“Everything Leta does, she does exceptionally well,” says Amy Sherry Fischer, a colleague in the association and a practicing attorney in Oklahoma City. “She gives tirelessly of her time.”
In 2010, Gorman served as a faculty member at the IADC Trial Academy for a team of six attorneys, including Thomas W. Southerland III, senior counsel for litigation for FedEx Corp. in Memphis, Tenn. He says Gorman’s role was to give specific advice and critique him and the others as individuals and as a team on their courtroom arguments and procedures.
Southerland notes that Gorman’s being asked to serve on the trial faculty is an honor. “I greatly appreciated the time that she dedicated to that,” he says.
Gorman loves the opportunity to be a trial attorney in court and to give her clients a voice.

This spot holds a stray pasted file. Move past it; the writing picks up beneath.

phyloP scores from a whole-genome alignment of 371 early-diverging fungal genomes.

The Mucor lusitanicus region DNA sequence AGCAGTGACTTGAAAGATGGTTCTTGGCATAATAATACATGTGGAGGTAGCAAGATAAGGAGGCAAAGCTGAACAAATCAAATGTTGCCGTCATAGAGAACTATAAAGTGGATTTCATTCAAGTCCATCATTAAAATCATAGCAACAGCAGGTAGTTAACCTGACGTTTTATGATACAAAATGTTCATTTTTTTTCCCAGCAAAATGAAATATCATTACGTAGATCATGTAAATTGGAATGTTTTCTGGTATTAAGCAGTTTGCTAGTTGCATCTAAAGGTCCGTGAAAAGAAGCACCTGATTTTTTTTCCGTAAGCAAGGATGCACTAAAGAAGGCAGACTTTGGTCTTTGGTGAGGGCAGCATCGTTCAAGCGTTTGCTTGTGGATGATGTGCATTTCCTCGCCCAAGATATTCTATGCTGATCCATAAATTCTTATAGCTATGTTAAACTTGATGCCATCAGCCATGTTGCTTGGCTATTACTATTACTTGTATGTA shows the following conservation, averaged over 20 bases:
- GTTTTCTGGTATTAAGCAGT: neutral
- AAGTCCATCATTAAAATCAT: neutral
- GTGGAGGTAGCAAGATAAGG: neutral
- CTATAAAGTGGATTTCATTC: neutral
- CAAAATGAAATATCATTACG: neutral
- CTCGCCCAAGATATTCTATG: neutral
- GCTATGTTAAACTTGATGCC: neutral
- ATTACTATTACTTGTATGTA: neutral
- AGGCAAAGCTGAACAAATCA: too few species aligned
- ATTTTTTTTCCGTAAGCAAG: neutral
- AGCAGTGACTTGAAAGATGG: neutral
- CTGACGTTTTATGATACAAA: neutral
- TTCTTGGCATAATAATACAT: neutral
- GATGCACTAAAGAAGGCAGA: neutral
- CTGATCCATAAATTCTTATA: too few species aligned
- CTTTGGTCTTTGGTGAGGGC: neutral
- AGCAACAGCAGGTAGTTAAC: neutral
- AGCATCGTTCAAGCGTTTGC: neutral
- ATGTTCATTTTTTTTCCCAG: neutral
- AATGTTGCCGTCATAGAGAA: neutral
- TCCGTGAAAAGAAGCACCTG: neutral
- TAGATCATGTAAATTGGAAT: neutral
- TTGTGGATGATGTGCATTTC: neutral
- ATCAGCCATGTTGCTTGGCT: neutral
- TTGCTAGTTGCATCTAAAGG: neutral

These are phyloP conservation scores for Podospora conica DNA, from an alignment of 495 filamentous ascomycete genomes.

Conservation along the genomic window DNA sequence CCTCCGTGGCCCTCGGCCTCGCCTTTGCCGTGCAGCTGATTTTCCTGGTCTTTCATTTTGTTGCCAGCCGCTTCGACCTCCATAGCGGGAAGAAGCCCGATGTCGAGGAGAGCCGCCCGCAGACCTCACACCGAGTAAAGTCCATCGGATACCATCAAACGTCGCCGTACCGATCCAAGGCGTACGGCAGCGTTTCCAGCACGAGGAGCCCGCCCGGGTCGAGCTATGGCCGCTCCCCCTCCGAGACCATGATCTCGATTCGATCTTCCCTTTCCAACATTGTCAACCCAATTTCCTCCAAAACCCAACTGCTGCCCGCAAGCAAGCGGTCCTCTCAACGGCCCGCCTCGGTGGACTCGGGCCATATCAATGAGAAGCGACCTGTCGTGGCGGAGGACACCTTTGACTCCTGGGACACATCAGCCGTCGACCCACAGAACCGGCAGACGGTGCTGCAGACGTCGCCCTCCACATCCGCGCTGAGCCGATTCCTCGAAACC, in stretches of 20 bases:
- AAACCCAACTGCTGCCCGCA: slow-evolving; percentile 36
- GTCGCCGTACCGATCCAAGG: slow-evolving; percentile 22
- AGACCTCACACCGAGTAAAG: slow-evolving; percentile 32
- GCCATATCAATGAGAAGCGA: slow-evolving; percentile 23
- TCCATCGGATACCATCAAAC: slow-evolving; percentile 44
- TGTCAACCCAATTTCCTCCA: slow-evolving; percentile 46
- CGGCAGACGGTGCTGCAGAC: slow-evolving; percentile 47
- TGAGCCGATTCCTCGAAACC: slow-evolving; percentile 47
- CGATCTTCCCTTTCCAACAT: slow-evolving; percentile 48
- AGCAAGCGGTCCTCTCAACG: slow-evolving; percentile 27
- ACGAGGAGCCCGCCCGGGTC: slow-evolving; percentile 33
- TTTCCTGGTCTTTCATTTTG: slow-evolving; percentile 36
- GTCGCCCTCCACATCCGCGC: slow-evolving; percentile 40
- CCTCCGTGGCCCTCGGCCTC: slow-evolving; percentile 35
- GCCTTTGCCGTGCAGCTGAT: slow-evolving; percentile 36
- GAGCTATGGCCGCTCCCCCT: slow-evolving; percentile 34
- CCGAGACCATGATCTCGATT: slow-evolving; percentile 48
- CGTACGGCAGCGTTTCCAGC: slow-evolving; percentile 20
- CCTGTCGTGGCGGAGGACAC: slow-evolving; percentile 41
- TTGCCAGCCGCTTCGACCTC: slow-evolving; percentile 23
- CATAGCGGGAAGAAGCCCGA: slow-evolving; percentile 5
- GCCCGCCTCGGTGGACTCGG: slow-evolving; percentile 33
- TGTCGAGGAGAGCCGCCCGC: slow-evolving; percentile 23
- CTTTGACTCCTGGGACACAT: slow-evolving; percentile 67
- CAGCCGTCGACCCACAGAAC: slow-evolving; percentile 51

“I love what I do, being able to help companies resolve their problems,” Gorman says. “Lawsuits are not fun for people. They leave their problems to me to get the best solution. That’s what’s satisfying to me: to have people who trust me to solve their legal problem.”
As for her fitness hobby, she plans to stay with it for the long haul. “I will continue to do it until my body doesn’t allow me to,” she says. “As long as I’m having fun, I’m going to keep doing it. I love the energy I get from working out. I really like having goals and achieving what you set out for yourself.”
ABOUT THE AUTHOR
Cliff Collins is a Portland-area freelance writer and since 1991 has been a frequent contributor to the Bulletin. Reach him at firstname.lastname@example.org.